- Rice is nutritious and low in calories (only 108 calories per half cup serving).
Source: USA Rice
I like to know where my food comes from, and was surprised to know that the majority of rice consumed in Canada comes from the U.S, which means that U.S grown brown rice is as local as it gets for Canada. For more information about U.S.A Brown Rice, including recipes and facts, visit www.riceinfo.com (@USARiceCan on Twitter and Instagram).
Now onto the fabulous recipe! Pressed sushi (referred to Oshizushi in Japan) is a hot sushi item at many Toronto Japanese restaurants, and I wanted to show you that with a few tools and simple techniques, it can be created at home. The brown rice was a perfect medium to hold the ingredients intact.
The pressed sushi uses U.S.A Brown rice and sushi grade tuna. Each blow torched sushi was topped with a thinly sliced jalapeno pepper, a cilantro miso mayonnaise and salmon roe. Not only will the plate of sushi blow you away (hello, sushi porn!), each bite is divine!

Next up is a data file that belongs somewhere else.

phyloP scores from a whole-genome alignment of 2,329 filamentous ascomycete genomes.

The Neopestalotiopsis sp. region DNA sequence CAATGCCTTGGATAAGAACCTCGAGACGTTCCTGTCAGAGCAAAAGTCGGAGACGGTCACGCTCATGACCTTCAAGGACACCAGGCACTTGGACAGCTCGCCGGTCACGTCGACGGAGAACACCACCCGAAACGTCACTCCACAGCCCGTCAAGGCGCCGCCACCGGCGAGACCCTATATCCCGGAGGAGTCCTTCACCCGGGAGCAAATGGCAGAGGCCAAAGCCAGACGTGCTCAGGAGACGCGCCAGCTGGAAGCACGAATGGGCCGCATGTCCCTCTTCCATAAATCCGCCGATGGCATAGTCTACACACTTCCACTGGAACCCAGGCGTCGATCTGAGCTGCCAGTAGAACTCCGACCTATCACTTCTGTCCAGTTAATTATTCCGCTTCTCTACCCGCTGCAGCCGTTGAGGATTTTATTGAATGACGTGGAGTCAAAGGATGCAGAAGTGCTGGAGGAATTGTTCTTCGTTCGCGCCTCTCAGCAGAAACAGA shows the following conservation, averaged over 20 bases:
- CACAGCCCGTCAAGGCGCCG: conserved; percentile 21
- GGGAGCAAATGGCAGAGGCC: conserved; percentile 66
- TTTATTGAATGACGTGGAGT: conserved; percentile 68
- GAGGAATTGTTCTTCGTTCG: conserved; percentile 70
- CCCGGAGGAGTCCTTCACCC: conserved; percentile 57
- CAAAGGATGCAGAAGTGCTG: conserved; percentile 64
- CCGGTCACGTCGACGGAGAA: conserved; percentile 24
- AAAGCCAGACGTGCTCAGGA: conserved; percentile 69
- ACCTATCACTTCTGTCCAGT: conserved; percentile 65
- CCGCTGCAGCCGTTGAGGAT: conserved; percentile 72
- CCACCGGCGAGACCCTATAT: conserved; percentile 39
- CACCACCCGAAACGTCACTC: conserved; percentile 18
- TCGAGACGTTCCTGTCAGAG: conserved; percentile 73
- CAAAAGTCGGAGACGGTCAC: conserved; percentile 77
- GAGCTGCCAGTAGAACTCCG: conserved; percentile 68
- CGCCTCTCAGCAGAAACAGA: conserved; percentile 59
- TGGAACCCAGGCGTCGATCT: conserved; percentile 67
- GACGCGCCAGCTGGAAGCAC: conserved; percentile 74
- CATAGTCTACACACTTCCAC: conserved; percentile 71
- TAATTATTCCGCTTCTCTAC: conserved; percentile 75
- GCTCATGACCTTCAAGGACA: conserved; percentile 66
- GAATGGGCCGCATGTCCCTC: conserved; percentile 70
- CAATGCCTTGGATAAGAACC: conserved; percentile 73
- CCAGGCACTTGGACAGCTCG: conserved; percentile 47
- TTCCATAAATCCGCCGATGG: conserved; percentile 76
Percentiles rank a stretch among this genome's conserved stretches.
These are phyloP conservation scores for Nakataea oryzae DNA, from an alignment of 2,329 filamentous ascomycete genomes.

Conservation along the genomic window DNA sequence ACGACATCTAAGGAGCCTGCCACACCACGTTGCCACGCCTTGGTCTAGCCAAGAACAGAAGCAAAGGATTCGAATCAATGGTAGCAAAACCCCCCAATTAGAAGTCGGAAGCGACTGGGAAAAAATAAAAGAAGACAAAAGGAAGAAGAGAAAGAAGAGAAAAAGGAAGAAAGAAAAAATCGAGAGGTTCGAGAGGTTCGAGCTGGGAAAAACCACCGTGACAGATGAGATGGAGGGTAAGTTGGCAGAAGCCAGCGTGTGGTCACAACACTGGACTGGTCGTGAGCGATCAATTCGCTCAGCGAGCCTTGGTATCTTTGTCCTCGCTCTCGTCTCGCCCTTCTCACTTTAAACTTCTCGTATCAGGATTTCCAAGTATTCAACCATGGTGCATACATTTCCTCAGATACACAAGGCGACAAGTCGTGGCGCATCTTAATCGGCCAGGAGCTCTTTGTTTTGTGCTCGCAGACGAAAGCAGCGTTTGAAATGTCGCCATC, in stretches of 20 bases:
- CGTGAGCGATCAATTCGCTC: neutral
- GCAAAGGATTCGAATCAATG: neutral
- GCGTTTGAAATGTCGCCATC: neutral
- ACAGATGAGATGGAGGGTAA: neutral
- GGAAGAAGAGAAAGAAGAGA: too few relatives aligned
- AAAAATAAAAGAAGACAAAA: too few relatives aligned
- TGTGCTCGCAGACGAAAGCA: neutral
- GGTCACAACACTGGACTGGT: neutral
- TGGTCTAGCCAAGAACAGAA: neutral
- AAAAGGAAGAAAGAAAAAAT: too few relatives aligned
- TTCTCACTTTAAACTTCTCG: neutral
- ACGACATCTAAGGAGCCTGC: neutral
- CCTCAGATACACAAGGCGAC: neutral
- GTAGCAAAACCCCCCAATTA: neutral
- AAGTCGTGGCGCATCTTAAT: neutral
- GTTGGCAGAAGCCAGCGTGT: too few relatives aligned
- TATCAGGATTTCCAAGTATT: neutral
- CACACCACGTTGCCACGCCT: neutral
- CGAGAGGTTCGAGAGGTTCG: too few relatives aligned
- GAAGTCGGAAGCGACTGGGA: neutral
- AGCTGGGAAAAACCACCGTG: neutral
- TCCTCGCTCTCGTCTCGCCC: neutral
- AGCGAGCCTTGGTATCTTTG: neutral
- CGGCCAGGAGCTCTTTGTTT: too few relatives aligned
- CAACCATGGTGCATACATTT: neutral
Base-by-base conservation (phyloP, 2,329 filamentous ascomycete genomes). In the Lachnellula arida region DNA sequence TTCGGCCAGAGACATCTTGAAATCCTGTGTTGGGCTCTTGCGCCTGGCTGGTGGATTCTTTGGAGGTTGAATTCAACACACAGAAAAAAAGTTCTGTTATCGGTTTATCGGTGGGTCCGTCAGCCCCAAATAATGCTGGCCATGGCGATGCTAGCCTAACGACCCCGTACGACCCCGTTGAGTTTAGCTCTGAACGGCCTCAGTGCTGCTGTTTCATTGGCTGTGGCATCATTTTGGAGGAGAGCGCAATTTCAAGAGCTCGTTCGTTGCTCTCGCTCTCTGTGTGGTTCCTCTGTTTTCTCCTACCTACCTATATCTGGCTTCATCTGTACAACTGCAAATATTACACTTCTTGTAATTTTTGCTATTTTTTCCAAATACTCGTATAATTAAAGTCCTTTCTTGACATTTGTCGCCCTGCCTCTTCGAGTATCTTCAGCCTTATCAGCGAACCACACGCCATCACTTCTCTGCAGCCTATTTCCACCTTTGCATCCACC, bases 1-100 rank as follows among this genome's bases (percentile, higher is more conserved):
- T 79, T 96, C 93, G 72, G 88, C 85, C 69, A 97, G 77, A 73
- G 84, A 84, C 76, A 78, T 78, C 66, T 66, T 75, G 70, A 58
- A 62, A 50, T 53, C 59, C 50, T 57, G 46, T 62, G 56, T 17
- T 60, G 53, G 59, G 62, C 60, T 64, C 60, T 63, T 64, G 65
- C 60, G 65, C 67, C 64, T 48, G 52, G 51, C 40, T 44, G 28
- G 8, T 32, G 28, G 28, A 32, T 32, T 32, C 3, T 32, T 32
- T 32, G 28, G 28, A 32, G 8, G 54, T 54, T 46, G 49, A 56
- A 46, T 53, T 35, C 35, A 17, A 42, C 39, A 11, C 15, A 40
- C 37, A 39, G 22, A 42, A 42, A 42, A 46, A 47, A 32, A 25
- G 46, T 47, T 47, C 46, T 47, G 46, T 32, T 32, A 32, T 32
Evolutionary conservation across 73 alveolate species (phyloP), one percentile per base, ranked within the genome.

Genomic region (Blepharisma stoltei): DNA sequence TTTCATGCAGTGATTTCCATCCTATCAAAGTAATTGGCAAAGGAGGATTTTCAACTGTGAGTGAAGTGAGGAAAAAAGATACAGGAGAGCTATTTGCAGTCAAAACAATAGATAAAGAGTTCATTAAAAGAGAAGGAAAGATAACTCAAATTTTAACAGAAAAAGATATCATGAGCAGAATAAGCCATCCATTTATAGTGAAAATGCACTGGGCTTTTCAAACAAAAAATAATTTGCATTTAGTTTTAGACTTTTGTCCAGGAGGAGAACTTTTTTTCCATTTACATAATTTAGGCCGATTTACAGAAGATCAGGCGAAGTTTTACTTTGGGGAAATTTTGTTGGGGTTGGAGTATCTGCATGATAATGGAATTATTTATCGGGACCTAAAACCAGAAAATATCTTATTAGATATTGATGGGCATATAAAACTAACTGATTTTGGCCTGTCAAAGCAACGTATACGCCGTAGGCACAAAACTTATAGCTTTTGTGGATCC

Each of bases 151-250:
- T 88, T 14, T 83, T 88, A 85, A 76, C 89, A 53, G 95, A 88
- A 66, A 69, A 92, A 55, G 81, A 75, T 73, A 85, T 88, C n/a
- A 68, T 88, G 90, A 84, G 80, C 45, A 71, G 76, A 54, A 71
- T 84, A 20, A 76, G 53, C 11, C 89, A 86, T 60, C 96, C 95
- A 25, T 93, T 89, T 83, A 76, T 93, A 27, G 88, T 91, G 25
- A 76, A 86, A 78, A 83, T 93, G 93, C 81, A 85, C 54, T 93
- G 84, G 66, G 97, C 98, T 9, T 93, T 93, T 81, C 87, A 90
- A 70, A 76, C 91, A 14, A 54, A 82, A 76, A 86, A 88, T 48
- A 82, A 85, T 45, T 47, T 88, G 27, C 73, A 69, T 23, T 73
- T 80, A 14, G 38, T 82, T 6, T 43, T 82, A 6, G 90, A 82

I bought the U.S.A Brown Rice from a local Asian supermarket called “T & T Supermarket”, with the rice labelled “Product of California”. The sushi mold, and other Japanese ingredients were purchased from J-Town; a Japanese market in Toronto. If you can’t find a sushi mold, make one out of cardboard, or find a rectangular container.
1 cup (250 ml) of USA Brown rice
2 cups (500 ml) of water
Pinch of salt
1/8 cup (30 ml) of seasoned sushi vinegar
1 jalapeno pepper-deseeded and sliced thinly
1 tablespoon (15 ml) of finely chopped coriander
1/3 cup (80 ml) of Japanese mayo
1 tablespoon (15 ml) of white miso paste
1/2 pound (227 g) of sushi grade tuna
1/4 cup (60 ml) of salmon roe
1. Clean the brown rice. Add the rice to a bowl, and add enough water to cover the rice. Swirl the rice around. Drain and repeat a few times until the water is clear.
2. Add 2 cups (500 ml) of water to a pot (I used a Dutch oven) and the rice. Let the water boil for 2 minutes, and then switch the heat to low. Put the lid on and cook for 45 minutes on low. At 45 minutes, turn off the heat and leave the lid on for another 10 minutes. The rice should be cooked fully.